Wednesday, December 26, 2018

Stag's Hollow adds to its portfolio

 Photo: Stag's Hollow Winery owners (photo courtesy winery) 

Stag’s Hollow Winery has always had a fairly large portfolio of wines- and that is the way the owners like it.

“You know us,” laughs Linda Pruegger, who owns Stag’s Hollow Winery with husband Larry Gerelus. “We can never go a vintage without making a new wine.”

New next spring, there will be a 2018 Blanc de Noirs from Stag’s Hollow. It is made primarily with the winery’s Ritter Clone of Pinot Noir, with a little Gamay Noir. The wine, which shows a slight blush, is being aged in oak and is getting regular lees stirring to build texture. About 200 cases will be bottled.

The winery’s penchant to be different has been aided its Shuttleworth Creek Vineyard. This 18-acre property just north Okanagan Falls was acquired in 2011. To date, 10 acres has been planted, with about three more plantable acres remaining.

Shuttleworth Creek is just two km north of the winery’s estate vineyard. The two properties have begun to produce enough fruit that Stag’s Hollow is about 85% self-sufficient. The two vineyards are quite different aspects, giving the winery the option to grow a wide variety of grapes.

Shuttleworth Creek grows two Spanish varietals, Albariño and Tempranillo; two Italian varietals, Dolcetto and Teroldego; six clones of Pinot Noir and a small block of Vidal. This spring, Stag’s Hollow planted Syrah here as well.

“Our goal is to make rosé from the Syrah vines,” Linda says.

The winery’s current releases include an Albariño from Shuttleworth Creek, a Pinot Noir from the estate vineyard, and a Syrah from the grower-owned Amalia Vineyard near Osoyoos.

Here are notes on the wines.

Stag’s Hollow Albariñ0 2017 ($18.90). This wine begins with appealing aromas of citrus and melon with floral notes. On the palate, there are flavours of apple and tropical fruits around a spine of minerality. The finish is crisp. 91.

Stag’s Hollow Pinot Noir 2016 ($21.99). In the technical notes accompanying the wine, Stag’s Hollow notes that the wine is “slightly more masculine” than its Pinot Noirs from Shuttleworth Creek. That reflects the fact that the estate vineyard, a sunbathed bowl, is the hotter of the two vineyards.  Dark in colour, the wine begins with aromas of cherry mingled with earthy notes. The palate is juicy, with flavours of cherry and good acidity to keep the fruit bright and lively. The texture is silky. 91.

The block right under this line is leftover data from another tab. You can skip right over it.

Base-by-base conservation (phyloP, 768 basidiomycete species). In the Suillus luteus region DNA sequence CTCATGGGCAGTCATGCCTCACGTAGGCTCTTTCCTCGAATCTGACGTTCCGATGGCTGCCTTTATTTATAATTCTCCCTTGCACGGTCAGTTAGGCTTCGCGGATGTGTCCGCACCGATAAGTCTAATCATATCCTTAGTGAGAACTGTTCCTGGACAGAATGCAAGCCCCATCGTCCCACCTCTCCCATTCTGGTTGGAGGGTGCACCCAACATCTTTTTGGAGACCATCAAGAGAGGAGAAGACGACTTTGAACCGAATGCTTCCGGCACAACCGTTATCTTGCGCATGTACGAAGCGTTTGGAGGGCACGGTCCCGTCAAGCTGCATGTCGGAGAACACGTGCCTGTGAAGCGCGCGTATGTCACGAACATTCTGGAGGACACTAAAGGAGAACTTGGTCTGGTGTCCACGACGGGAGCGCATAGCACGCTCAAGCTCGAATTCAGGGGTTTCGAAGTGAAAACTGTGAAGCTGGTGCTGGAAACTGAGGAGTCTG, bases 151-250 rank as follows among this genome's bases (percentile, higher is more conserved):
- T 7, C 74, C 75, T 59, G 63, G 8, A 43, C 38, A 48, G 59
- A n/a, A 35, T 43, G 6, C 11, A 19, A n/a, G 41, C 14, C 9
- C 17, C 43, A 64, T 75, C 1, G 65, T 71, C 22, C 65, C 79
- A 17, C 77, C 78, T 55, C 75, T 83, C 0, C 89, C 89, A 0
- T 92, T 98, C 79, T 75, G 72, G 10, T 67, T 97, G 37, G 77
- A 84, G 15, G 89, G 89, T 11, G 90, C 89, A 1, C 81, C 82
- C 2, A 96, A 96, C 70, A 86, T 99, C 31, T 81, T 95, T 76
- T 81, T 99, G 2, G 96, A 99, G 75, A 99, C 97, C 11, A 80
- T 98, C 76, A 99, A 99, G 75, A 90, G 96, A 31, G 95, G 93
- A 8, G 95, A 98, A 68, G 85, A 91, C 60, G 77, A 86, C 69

Stag’s Hollow Syrah 2016 Amalia Vineyard ($25.99). The wine begins with aromas of black pepper, fig and plum. There is a big gob of sweet fruit on the generous palate, with the flavours echoing the aroma. 92.

Thursday, December 20, 2018

Noble Ridge's 2015 King's Ransom Cabernet is a stunner

Photo: Noble Ridge's Leslie and Jim D'Andrea

Noble Ridge Vineyard & Winery has two remarkable vineyards in Okanagan Falls. The one at the winery’s tasting room is a rounded peak, with grape vines on all four exposures.

The result: fabulous Cabernet Sauvignon on one slope, fabulous Pinot Noir on another, and terrific fruit for sparkling wine on a third.

Retired lawyer Jim D’Andrea and his wife, Leslie, purchased this 25-acre hilltop in 2001. Cabernet Sauvignon, Merlot and Chardonnay were already planted. They added Pinot Noir (for sparkling wine) and Pinot Gris. In 2006, they purchased an existing vineyard across the road.

Whenever the vineyards yield superlative fruit, the winery makes an ultra-premium wines that are released under the label, King’s Ransom.

This fall Noble Ridge released its first King’s Ransom Cabernet Sauvignon from the 2015 vintage. If ever there was a vintage to ripen Cabernet Sauvignon in the Okanagan, it had to be 2015. This is an expensive wine but it is also one of the best Cabernets ever from the Okanagan.

Earlier in the fall, the winery also released some reserve wines, with the head of a lion on each label. Think of them as the King’s pride of lions.

The most recent release also includes the 2015 vintage of “The One” – the winery’s                     traditional method sparkling wine. At the recent Judgement of BC tasting, where six BC sparkling wines were matched against six imported sparkling wines, The One was judged number two among the BC wines and fifth overall.

The bottom line: Noble Ridge is delivering very high quality wines.

Here are notes on the wines.